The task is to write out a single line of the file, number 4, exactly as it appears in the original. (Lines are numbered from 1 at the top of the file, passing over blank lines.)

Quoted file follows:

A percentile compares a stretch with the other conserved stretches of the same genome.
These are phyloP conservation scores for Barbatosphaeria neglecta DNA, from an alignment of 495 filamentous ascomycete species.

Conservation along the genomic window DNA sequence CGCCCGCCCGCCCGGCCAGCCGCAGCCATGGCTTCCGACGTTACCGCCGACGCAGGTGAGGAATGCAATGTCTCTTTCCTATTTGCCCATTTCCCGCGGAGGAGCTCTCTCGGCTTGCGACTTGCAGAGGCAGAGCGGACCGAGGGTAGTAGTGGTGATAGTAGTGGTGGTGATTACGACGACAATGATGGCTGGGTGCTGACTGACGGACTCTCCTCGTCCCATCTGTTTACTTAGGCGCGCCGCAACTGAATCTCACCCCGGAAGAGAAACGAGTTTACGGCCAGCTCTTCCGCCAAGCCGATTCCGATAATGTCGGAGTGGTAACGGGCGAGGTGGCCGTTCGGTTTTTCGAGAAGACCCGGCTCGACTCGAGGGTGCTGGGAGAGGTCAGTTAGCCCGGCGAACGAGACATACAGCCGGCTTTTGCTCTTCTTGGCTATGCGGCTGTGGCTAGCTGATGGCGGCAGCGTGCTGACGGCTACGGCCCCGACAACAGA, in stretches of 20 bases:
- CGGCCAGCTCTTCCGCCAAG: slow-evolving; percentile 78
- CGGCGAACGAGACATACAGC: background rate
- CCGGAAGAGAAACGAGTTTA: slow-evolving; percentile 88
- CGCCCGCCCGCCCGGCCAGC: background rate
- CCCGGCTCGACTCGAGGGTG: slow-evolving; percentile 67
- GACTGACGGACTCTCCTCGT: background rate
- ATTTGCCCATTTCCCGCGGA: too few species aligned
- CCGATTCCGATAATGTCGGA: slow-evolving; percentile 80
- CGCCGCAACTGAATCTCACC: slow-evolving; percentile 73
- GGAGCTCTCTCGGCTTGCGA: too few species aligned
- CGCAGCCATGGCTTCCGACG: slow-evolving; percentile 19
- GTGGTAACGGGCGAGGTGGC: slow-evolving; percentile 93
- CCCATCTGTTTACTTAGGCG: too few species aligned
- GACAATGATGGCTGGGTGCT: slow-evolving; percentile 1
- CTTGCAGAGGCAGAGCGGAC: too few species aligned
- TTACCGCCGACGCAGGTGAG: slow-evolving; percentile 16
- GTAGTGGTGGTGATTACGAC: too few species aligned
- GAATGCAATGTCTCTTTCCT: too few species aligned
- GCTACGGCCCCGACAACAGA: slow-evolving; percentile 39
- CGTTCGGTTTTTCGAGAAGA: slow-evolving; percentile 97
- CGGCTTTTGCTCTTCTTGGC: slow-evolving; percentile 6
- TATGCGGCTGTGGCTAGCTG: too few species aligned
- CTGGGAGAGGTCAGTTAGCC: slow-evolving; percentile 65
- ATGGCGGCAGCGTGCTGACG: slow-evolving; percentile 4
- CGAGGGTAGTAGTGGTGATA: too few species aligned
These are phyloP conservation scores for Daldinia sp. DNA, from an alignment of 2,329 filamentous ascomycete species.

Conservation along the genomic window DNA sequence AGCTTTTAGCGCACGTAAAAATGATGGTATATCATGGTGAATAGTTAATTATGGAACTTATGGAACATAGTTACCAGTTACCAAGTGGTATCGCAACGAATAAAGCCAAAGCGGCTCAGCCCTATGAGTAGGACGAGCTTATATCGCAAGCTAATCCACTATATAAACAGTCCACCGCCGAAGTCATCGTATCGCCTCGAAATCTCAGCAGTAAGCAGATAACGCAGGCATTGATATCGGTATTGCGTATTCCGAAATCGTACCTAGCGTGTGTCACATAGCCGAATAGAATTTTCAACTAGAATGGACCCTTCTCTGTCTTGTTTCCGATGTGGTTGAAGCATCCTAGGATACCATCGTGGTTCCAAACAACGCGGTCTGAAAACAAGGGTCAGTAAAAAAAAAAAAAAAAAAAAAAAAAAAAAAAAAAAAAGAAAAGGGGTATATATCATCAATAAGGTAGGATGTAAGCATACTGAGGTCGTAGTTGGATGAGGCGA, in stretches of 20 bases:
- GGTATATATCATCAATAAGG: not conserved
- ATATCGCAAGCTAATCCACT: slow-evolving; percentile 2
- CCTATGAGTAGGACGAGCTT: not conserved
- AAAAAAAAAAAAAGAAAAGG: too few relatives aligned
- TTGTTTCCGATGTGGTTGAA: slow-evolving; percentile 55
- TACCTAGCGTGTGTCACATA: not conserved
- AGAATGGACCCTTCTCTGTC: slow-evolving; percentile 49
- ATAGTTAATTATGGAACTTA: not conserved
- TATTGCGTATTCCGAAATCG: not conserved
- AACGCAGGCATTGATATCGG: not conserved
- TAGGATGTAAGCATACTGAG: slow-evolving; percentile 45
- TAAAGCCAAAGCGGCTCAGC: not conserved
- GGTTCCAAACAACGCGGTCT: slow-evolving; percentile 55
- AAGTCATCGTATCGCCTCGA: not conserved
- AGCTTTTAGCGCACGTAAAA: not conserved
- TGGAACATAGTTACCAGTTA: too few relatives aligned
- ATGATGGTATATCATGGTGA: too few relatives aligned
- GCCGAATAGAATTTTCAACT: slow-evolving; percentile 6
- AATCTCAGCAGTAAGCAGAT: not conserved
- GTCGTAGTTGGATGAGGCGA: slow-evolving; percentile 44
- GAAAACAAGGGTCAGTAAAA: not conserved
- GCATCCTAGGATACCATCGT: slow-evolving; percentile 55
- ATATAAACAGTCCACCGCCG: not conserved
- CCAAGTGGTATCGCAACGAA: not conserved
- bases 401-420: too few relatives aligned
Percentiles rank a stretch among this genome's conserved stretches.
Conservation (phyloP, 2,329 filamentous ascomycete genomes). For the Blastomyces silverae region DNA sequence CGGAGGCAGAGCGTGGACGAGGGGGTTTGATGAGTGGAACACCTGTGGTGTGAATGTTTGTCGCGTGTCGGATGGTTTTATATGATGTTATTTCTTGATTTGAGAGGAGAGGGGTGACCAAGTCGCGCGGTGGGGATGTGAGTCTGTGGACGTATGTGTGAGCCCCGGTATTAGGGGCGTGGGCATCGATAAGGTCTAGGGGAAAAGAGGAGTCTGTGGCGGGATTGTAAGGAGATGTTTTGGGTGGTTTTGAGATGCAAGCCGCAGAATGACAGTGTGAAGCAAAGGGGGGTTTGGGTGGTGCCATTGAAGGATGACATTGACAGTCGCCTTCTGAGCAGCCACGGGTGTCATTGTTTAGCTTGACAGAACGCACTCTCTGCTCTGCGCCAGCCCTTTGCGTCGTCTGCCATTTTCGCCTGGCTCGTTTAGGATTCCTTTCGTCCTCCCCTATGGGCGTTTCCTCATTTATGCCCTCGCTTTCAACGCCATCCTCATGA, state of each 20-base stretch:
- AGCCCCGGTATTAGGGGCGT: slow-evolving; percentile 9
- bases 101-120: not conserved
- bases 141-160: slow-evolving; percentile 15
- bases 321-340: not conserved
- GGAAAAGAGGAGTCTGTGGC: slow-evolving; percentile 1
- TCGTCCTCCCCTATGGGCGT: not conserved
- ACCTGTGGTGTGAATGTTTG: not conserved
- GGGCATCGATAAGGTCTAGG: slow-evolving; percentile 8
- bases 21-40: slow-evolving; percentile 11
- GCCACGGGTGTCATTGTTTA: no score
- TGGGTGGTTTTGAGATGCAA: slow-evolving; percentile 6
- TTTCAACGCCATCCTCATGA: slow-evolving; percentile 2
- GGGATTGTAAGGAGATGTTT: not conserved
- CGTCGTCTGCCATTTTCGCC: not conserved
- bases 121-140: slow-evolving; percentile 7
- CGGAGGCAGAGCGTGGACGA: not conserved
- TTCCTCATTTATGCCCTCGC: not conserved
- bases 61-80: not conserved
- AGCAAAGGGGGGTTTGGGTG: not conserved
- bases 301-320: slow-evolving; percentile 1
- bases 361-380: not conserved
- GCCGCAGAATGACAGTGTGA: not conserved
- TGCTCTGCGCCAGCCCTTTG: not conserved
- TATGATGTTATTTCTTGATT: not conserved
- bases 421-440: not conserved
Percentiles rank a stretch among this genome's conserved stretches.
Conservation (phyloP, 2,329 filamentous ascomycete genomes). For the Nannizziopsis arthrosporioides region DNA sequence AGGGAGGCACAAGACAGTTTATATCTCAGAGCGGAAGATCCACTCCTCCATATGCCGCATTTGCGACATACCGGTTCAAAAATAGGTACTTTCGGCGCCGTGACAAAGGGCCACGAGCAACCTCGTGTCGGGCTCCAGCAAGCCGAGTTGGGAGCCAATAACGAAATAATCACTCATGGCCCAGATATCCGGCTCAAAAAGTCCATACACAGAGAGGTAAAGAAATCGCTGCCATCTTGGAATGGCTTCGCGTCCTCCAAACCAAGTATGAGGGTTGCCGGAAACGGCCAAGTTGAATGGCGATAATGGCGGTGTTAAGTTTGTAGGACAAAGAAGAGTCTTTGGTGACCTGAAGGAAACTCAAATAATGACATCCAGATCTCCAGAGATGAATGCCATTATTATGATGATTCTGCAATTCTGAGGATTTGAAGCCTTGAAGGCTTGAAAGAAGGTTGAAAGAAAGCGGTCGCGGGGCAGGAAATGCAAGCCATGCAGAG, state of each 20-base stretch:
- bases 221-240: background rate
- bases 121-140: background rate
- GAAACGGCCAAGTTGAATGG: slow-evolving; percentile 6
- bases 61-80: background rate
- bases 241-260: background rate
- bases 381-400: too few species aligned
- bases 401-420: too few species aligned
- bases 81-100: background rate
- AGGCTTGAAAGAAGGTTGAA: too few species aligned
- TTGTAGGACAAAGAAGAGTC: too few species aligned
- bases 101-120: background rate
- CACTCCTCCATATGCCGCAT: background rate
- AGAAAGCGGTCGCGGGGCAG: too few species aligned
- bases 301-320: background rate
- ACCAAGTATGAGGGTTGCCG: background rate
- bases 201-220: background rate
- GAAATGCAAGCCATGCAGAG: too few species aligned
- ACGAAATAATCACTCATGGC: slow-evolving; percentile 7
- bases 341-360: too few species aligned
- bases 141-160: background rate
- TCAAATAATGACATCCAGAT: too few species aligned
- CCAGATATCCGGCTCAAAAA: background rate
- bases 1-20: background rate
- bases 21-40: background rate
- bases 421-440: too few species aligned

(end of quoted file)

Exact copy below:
- CGGCCAGCTCTTCCGCCAAG: slow-evolving; percentile 78